I used to delight in writing about the official change of seasons.
You know, the solstices and equinoxes.
One year long ago, I got all excited because the precise transition from one season to the next took place on different days in Idaho. That was because it happened once that year on different sides of midnight in the two time zones.
Eventually though, I came to a sobering realization. Few readers actually care about this stuff. Maybe that’s because most of us do not mark the change of seasons in a way that notes, for instance, autumn officially starts three weeks from now.
But if we’re not going to let the solar system be our guide, how do we know when summer is over?
This holiday weekend is, of course, the traditional milestone. Still, I suspect some of us have our own perspectives.
So I asked around.
Hillyard store owner Karen Tuininga said summer is over when it starts getting too dark to see what she’s grilling for dinner out on her patio.
For third-grade teacher Tiffiny Santos, summer isn’t over until after Labor Day weekend. “Even though we start school sometimes before that.”
Retired public television executive Claude Kistler said summer is over for him in early September when his schedule fills up with activities such as taking his granddaughter to school, attending meetings of his fly fishing club, going to EWU football games and so on. “My wife starts a schedule of increased church activities, painting classes, et cetera.”
David Townsend, communications coordinator for the Coeur d’Alene Public Library, answered this way.
“Summer is officially over when the kids have turned in their reading logs and gone back to school. Informally, summer is over when we put the kayaks away.”
For tax accountant Jeri Self-Merritt, it’s no mystery. Labor Day marks the end of summer.
KHQ-TV news anchor Sean Owsley agrees. “Football starts. Back to school and Pig Out in the Park.”
But some of the traditional signs here in the Northwest don’t necessarily work in other parts of the country.
Don Barbieri, who spends a portion of the year in Hawaii, knows not everyplace is in sync with the Spokane calendar.
“The ocean temperature is 80 degrees and things bloom year around,” said the Spokane philanthropist and social activist.
No sign of frost on the pumpkin there.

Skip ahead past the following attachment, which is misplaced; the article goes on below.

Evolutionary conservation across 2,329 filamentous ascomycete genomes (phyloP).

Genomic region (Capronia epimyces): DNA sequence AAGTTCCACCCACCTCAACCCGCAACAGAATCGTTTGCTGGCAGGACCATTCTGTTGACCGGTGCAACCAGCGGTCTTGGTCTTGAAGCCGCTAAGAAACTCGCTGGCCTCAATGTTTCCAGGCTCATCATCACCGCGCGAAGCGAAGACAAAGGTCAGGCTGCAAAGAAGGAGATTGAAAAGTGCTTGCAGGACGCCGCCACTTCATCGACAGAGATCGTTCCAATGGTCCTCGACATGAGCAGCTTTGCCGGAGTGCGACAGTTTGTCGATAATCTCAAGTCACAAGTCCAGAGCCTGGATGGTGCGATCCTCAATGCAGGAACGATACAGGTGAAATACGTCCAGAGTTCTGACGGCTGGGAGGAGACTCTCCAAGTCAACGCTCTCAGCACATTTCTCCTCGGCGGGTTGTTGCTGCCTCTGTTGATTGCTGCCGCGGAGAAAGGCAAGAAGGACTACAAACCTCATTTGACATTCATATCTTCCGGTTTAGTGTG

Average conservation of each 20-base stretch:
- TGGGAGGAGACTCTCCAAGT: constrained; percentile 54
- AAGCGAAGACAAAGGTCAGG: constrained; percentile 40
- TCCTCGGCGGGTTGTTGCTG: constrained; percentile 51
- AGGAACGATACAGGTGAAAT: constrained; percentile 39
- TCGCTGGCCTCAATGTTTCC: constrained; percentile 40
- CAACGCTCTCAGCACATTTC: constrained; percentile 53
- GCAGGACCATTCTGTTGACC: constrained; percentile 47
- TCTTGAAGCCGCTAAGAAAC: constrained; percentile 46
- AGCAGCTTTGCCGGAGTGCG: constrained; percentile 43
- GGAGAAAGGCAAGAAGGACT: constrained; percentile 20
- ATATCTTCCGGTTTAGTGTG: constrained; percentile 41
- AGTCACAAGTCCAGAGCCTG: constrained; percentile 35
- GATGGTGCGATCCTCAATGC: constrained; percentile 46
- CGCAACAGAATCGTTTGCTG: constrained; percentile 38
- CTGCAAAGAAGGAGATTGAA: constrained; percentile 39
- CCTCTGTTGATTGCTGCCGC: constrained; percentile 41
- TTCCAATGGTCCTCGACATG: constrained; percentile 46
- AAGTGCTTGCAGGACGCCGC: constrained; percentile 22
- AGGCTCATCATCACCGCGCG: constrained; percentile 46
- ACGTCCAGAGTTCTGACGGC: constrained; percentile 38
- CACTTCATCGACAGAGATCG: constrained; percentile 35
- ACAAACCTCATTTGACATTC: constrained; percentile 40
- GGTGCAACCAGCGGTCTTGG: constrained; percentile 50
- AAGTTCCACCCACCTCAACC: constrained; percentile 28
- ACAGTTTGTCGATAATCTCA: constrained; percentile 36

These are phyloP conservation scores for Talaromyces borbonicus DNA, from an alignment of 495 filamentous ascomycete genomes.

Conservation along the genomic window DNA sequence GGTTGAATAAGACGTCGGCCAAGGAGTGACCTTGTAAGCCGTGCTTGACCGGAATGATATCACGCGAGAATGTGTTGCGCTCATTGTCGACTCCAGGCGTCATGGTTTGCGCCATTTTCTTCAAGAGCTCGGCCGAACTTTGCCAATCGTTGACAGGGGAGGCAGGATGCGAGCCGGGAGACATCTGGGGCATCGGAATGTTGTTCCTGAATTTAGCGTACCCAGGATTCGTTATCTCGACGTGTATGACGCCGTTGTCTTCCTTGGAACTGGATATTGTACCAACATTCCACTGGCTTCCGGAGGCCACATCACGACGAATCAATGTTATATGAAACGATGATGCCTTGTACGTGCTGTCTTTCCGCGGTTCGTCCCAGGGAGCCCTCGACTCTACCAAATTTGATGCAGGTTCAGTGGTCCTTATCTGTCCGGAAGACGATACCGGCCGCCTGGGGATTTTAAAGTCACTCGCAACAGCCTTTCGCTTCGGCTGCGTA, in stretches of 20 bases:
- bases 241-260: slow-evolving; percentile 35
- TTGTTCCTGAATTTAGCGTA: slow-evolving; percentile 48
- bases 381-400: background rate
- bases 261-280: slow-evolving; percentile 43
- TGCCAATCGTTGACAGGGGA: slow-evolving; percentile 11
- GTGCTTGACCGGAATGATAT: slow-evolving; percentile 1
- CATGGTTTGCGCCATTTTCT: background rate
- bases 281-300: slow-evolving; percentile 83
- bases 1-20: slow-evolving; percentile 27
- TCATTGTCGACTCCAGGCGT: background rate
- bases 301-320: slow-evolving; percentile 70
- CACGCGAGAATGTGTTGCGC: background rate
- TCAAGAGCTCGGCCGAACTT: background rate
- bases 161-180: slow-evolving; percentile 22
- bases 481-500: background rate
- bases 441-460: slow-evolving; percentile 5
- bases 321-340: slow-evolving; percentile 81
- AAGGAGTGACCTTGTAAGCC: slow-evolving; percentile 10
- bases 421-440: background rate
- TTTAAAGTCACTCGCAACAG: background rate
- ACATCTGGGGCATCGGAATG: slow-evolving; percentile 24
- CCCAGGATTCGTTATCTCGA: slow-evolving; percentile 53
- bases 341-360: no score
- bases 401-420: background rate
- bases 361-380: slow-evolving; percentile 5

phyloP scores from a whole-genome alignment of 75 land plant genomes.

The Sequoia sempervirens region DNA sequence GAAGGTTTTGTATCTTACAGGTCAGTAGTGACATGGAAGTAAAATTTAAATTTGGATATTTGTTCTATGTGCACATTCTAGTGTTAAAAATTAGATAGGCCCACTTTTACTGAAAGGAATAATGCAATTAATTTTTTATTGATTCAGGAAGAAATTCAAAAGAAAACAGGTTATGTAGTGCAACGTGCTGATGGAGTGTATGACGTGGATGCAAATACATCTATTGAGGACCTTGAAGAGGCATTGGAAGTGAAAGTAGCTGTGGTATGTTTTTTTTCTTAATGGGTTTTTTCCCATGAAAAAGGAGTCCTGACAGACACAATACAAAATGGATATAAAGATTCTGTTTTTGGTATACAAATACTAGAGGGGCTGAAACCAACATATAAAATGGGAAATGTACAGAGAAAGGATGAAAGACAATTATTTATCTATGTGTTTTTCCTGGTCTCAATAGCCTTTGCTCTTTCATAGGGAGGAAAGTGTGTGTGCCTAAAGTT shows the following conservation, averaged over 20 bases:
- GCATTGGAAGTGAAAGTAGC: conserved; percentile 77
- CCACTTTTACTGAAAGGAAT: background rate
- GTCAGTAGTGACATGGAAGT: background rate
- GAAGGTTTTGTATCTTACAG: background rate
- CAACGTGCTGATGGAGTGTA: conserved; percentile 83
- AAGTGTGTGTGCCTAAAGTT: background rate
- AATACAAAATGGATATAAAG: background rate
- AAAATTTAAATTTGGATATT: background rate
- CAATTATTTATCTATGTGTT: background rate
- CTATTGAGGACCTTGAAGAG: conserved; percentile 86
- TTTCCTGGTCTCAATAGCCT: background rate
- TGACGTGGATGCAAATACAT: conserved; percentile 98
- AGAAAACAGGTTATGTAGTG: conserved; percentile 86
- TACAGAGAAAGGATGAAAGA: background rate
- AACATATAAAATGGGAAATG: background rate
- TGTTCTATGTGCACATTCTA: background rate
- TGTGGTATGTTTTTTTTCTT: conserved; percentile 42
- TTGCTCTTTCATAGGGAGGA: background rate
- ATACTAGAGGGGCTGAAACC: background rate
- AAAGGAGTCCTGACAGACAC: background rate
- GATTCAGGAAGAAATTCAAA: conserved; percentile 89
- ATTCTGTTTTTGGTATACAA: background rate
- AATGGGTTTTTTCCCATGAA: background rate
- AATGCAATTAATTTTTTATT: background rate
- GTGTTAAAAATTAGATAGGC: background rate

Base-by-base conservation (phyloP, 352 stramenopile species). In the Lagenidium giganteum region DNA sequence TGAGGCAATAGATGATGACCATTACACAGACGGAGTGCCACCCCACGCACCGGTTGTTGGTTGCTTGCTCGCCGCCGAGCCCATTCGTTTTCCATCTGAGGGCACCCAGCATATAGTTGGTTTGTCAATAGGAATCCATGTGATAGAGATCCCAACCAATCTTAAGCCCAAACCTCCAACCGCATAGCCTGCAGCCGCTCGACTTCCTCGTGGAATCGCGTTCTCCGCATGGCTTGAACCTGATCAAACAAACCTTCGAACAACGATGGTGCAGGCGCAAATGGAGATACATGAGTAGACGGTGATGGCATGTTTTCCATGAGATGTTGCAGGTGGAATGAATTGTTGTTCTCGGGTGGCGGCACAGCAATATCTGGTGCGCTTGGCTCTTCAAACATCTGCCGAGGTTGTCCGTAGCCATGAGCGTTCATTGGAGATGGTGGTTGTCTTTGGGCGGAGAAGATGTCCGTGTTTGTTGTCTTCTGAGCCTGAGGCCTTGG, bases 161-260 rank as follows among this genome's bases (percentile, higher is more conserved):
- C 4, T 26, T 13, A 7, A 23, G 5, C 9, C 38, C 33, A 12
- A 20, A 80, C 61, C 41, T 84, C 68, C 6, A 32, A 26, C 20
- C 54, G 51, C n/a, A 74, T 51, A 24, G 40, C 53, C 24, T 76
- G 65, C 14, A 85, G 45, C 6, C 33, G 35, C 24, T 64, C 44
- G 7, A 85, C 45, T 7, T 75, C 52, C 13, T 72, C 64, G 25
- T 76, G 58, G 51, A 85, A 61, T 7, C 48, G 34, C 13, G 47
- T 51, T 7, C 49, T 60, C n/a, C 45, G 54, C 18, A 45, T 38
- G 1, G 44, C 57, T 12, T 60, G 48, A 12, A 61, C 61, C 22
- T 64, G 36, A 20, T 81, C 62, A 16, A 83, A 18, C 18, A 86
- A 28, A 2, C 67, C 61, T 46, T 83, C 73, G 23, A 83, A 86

Tyson Bird also sees the difference.
He grew up just outside Sandpoint and went to college in Indiana. Now he is based in Austin, Texas, and does digital design and web development for newsrooms around the country.
“To me, summer is more of a state of mind, but it has changed as I have moved around.”
Memorial Day and Labor Day are not universally acknowledged brackets of the season.
“Austin summer is more of an April-October affair.”
Spokane community college instructor Betsy Lawrence could probably get into that.
“I’m a lizard who only has two temperatures: fine and freezing. The day it goes below 80 in the daytime, I’m despondent, freezing, and convinced summer is over and I’ll be cold for the next nine months.”
Of course, sometimes the seasonal cues can be confusing.
“The line between summer and fall gets more and more blurry every year now that pumpkin spice lattes and Halloween stores appear in the latter part of August,” said Eric Rieckers, who sells commercial doors. “I rely more on nature to let me know when summer is over and that is when the maple leaves start to turn.”
Thomas Sherry, head of a landscape architecture firm, uses another yardstick. You might call it a beer-based measurement.
When is summer over? “When the Independence Day stock of Summer Shandy is finally depleted.”
Land use planning consultant Dwight Hume had his own take.
“Summer is over when the lake is too cold to swim in and that neglected outdoor honey-do list is screaming at you to be finished, before it gets too cold. Or is it the Mrs. that’s screaming? Hmmm.”
Rodney Aho retired in 2015 after 36 years with the Bonneville Power Administration. Now he works part-time as a locomotive engineer. He notes several markers for the end of summer.
“The main indicator for me that summer is over is an objective one: My birthday, September 30. After my birthday, it’s suddenly October, which mentally is a ‘fall’ month.”
Another sign harks back to his having grown up in Davenport. “For anyone living in wheat country, seeing that all the fields have been harvested and there’s just stubble left is another sure sign that summer is over.”
For Laura Parker, an EWU retiree living in Cheney, the arrival of fall announces itself in unmistakable fashion.
“The first hard frost.”
Then she knows what some would prefer to deny.
“Winter is coming.”